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ND-Sen: Republicans have good chance of winning Dem-controlled Senate seat in North Dakota

North Dakota Sen. Heidi Heitkamp (D) will have her work cut out for her in November when her Republican opponent will likely use her unabashed support of Hillary Clinton against her. (Bryan Bedder/Getty Images for Concordia Summit)

North Dakota Sen. Heidi Heitkamp (D) won a decisive election in 2012 to begin her first term in the Senate. Unfortunately, she appears to have her work cut out for her if she wants to remain in Congress beyond just one term.

And in a crucially important midterm election cycle, Democrats cannot afford to lose control of the seat if they hope to have any chance of taking over the Senate, which is already a difficult proposition.

Why does Heitkamp stand to lose?

If there is one thing Heitkamp has going against her it's that President Donald Trump was the overwhelming favorite of North Dakotans in 2016. In fact, Trump won the state over Democrat Hillary Clinton by a whopping 36 points.

It wasn't even close. Trump won 63 percent of the vote while Clinton won just 27.2 percent.

Unfortunately for Heitkamp, she backed the wrong candidate, and enthusiastically so. Her Clinton adoration has allowed her likely opponent in the general election, Republican Rep. Kevin Cramer, to seize on the vulnerability, reminding North Dakota residents Heitkamp supported a candidate for the White House that they so overwhelmingly rejected.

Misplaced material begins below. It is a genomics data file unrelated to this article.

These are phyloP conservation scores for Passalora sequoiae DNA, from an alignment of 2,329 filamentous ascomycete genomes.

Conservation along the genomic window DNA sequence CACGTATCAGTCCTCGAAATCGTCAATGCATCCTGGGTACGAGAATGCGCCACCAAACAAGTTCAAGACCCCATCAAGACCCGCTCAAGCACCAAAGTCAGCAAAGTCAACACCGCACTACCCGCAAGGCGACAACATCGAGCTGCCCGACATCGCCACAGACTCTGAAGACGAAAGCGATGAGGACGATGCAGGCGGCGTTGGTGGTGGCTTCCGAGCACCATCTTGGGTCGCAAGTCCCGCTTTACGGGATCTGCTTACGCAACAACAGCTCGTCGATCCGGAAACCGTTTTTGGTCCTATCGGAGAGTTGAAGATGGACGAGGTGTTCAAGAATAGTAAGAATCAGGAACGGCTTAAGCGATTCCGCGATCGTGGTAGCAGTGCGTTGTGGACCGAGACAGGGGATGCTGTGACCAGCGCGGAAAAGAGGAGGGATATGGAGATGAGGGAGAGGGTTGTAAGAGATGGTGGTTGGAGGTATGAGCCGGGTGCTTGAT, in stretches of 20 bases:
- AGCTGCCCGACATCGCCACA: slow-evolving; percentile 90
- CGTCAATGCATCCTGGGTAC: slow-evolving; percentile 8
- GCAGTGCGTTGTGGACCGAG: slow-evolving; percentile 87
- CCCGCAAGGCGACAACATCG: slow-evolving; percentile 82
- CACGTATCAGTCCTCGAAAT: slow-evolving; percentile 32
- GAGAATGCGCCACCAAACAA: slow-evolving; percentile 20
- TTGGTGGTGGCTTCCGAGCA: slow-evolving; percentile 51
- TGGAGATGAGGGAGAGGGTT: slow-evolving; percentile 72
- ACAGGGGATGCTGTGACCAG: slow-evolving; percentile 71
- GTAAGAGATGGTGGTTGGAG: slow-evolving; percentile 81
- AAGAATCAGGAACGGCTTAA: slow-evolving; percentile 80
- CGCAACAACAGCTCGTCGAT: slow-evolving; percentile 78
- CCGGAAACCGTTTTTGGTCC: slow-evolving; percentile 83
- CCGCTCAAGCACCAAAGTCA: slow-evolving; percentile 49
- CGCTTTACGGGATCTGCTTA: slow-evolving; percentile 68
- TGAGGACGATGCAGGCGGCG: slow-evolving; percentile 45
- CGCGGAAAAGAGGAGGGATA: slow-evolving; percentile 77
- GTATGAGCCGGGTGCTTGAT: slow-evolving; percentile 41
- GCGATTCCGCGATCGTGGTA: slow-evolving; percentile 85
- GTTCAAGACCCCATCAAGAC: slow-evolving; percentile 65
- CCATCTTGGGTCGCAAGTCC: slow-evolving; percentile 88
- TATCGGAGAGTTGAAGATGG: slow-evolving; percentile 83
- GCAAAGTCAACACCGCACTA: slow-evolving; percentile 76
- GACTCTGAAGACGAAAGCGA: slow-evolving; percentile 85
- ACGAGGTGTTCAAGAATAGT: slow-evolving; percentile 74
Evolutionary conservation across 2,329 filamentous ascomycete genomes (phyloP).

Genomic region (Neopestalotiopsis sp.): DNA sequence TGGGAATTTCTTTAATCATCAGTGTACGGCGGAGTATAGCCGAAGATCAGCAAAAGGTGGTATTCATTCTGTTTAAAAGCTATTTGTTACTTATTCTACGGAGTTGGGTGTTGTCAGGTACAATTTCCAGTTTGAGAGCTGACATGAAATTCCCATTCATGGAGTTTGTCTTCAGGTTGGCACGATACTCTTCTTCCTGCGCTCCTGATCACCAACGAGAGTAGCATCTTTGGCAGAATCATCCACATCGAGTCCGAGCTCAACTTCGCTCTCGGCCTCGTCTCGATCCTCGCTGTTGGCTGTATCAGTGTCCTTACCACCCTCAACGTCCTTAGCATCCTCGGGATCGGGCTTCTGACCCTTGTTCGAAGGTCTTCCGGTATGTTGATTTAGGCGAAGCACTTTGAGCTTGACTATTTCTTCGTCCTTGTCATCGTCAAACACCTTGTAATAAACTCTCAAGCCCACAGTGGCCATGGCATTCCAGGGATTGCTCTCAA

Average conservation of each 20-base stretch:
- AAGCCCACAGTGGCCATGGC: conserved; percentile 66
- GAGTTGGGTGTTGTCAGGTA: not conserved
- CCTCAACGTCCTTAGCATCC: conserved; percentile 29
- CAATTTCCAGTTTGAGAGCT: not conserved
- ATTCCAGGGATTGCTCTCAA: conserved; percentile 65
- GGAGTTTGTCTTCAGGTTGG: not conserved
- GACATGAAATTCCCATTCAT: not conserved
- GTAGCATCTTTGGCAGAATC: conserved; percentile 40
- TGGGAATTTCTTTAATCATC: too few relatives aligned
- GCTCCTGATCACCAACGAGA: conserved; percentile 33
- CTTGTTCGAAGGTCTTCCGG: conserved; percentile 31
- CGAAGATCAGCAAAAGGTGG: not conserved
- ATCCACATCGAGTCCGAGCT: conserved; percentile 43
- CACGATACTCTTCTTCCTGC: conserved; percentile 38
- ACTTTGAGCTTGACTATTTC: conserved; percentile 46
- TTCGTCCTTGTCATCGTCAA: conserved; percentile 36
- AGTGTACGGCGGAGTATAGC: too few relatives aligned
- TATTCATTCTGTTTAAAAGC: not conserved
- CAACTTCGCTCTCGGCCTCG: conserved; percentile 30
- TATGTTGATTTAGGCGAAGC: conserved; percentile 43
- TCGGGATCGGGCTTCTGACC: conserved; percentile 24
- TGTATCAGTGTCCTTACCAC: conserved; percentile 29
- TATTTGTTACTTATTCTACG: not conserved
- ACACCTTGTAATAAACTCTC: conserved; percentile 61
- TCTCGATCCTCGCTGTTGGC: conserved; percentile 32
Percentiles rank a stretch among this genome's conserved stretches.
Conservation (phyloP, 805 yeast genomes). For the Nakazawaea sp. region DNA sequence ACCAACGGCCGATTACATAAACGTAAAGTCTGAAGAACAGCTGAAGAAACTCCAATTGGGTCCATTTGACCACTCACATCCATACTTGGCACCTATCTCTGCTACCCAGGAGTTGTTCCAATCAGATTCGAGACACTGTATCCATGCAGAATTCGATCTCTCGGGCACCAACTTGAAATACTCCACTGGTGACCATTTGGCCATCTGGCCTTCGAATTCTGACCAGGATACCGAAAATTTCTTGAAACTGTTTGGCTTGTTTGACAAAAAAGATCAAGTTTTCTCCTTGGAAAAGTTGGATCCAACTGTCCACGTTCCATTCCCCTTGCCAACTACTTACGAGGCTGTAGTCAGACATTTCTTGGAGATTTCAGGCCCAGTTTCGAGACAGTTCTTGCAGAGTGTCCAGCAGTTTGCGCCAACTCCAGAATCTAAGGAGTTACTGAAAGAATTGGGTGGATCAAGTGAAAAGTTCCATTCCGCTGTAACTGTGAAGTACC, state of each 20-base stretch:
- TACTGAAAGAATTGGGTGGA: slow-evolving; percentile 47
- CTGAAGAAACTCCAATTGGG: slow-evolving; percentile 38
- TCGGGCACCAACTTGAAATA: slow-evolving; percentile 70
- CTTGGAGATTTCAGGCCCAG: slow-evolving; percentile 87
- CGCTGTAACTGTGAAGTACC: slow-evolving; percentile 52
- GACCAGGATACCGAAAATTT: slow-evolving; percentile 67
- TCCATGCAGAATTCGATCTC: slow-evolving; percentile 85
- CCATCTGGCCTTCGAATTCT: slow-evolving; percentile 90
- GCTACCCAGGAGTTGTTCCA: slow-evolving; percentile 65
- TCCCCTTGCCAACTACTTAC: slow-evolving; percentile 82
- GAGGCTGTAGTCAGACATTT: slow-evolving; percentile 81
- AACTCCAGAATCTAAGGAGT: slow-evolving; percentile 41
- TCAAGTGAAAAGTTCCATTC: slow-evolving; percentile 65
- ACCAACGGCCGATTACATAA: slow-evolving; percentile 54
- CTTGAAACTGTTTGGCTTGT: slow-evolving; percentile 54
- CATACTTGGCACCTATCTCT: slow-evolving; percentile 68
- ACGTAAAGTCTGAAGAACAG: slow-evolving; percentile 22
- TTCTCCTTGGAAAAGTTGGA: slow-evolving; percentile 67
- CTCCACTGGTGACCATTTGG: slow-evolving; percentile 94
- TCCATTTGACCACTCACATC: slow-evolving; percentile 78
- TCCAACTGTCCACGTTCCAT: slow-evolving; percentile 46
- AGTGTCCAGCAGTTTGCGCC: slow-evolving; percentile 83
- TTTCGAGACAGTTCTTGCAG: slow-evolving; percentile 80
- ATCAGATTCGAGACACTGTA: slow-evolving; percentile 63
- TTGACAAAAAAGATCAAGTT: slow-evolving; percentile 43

Cramer released a political ad Tuesday that put Heitkamp's unabashed Clinton support in his crosshairs. The ad quoted Heitkamp saying of Clinton during the 2016 election: "We're supporting Hillary Clinton because she is going to be one of the greatest presidents of the United States of America."

"Hillary lost, but Heidi remains a reliable vote for these liberal ideas: Repealing your tax cuts. Keeping Obamacare. Permitting late term abortions," the ad's narrator says. "When you think about it, Heidi consistently votes against our North Dakota values."

Is Heitkamp pushing back?

Realizing her proximity to Clinton and the liberal agenda will work against her in November, Heitkamp is working to distance herself from Clinton.

In March, Heitkamp was asked when Clinton would finally "ride off into the sunset." Her response? "Not soon enough," she said.

What do the polls show?

Even though polling has yet to ramp up for the race, a Gravis poll released in February shows registered voters are torn between Heitkamp and Cramer. At the time, 43 percent said they support Heitkamp, while 40 percent said they support Cramer. The rest were undecided.

What are race predications?

Political expert Larry Sabato's "Crystal Ball" predicts North Dakota will be a "toss up" in November, meaning it's a very close race that either Cramer or Heitkamp could win.

Why is this Senate seat so important?

With the partisan lines being so close in the Senate — Republicans have a one seat majority — every seat matters. If Democrats want to retake majority control in the upper house, they cannot afford to lose control of Heitkamp's seat.

And unfortunately for Democrats, they will have to play defense in November. That's because 23 of the 33 Senate seats up for grabs currently belong to Democrats, while just eight belong to Republicans and the other two to Independents.

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